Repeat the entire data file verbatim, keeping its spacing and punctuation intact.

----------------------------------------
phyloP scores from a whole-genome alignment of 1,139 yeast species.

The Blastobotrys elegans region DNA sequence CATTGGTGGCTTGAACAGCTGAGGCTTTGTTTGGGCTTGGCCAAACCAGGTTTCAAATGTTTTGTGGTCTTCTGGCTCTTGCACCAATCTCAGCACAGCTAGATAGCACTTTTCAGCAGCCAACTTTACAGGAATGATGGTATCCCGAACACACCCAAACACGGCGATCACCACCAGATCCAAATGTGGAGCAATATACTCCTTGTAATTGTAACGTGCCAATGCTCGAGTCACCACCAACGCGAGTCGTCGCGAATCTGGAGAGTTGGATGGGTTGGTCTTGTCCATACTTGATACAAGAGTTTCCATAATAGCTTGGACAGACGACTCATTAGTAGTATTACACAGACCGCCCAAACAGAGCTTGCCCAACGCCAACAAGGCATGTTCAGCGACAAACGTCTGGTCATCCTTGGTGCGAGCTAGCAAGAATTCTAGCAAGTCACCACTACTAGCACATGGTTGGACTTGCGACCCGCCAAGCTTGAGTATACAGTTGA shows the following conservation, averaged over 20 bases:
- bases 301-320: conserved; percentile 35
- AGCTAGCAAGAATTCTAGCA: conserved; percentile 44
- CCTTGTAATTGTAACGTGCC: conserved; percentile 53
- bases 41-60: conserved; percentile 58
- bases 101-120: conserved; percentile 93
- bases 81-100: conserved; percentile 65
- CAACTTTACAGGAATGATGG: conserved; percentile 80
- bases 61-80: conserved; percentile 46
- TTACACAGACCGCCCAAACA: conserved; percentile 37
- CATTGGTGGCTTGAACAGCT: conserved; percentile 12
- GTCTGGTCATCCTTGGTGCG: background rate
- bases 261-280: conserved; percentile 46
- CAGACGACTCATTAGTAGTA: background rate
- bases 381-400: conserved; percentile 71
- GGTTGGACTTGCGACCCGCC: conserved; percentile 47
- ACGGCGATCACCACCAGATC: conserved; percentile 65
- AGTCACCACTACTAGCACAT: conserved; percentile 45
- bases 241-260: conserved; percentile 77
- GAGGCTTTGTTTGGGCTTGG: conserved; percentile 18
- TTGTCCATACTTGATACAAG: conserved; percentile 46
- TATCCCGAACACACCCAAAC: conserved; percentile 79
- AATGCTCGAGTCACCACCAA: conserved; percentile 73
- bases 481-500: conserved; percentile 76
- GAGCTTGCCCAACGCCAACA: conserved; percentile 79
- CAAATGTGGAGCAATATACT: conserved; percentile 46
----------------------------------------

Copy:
phyloP scores from a whole-genome alignment of 1,139 yeast species.

The Blastobotrys elegans region DNA sequence CATTGGTGGCTTGAACAGCTGAGGCTTTGTTTGGGCTTGGCCAAACCAGGTTTCAAATGTTTTGTGGTCTTCTGGCTCTTGCACCAATCTCAGCACAGCTAGATAGCACTTTTCAGCAGCCAACTTTACAGGAATGATGGTATCCCGAACACACCCAAACACGGCGATCACCACCAGATCCAAATGTGGAGCAATATACTCCTTGTAATTGTAACGTGCCAATGCTCGAGTCACCACCAACGCGAGTCGTCGCGAATCTGGAGAGTTGGATGGGTTGGTCTTGTCCATACTTGATACAAGAGTTTCCATAATAGCTTGGACAGACGACTCATTAGTAGTATTACACAGACCGCCCAAACAGAGCTTGCCCAACGCCAACAAGGCATGTTCAGCGACAAACGTCTGGTCATCCTTGGTGCGAGCTAGCAAGAATTCTAGCAAGTCACCACTACTAGCACATGGTTGGACTTGCGACCCGCCAAGCTTGAGTATACAGTTGA shows the following conservation, averaged over 20 bases:
- bases 301-320: conserved; percentile 35
- AGCTAGCAAGAATTCTAGCA: conserved; percentile 44
- CCTTGTAATTGTAACGTGCC: conserved; percentile 53
- bases 41-60: conserved; percentile 58
- bases 101-120: conserved; percentile 93
- bases 81-100: conserved; percentile 65
- CAACTTTACAGGAATGATGG: conserved; percentile 80
- bases 61-80: conserved; percentile 46
- TTACACAGACCGCCCAAACA: conserved; percentile 37
- CATTGGTGGCTTGAACAGCT: conserved; percentile 12
- GTCTGGTCATCCTTGGTGCG: background rate
- bases 261-280: conserved; percentile 46
- CAGACGACTCATTAGTAGTA: background rate
- bases 381-400: conserved; percentile 71
- GGTTGGACTTGCGACCCGCC: conserved; percentile 47
- ACGGCGATCACCACCAGATC: conserved; percentile 65
- AGTCACCACTACTAGCACAT: conserved; percentile 45
- bases 241-260: conserved; percentile 77
- GAGGCTTTGTTTGGGCTTGG: conserved; percentile 18
- TTGTCCATACTTGATACAAG: conserved; percentile 46
- TATCCCGAACACACCCAAAC: conserved; percentile 79
- AATGCTCGAGTCACCACCAA: conserved; percentile 73
- bases 481-500: conserved; percentile 76
- GAGCTTGCCCAACGCCAACA: conserved; percentile 79
- CAAATGTGGAGCAATATACT: conserved; percentile 46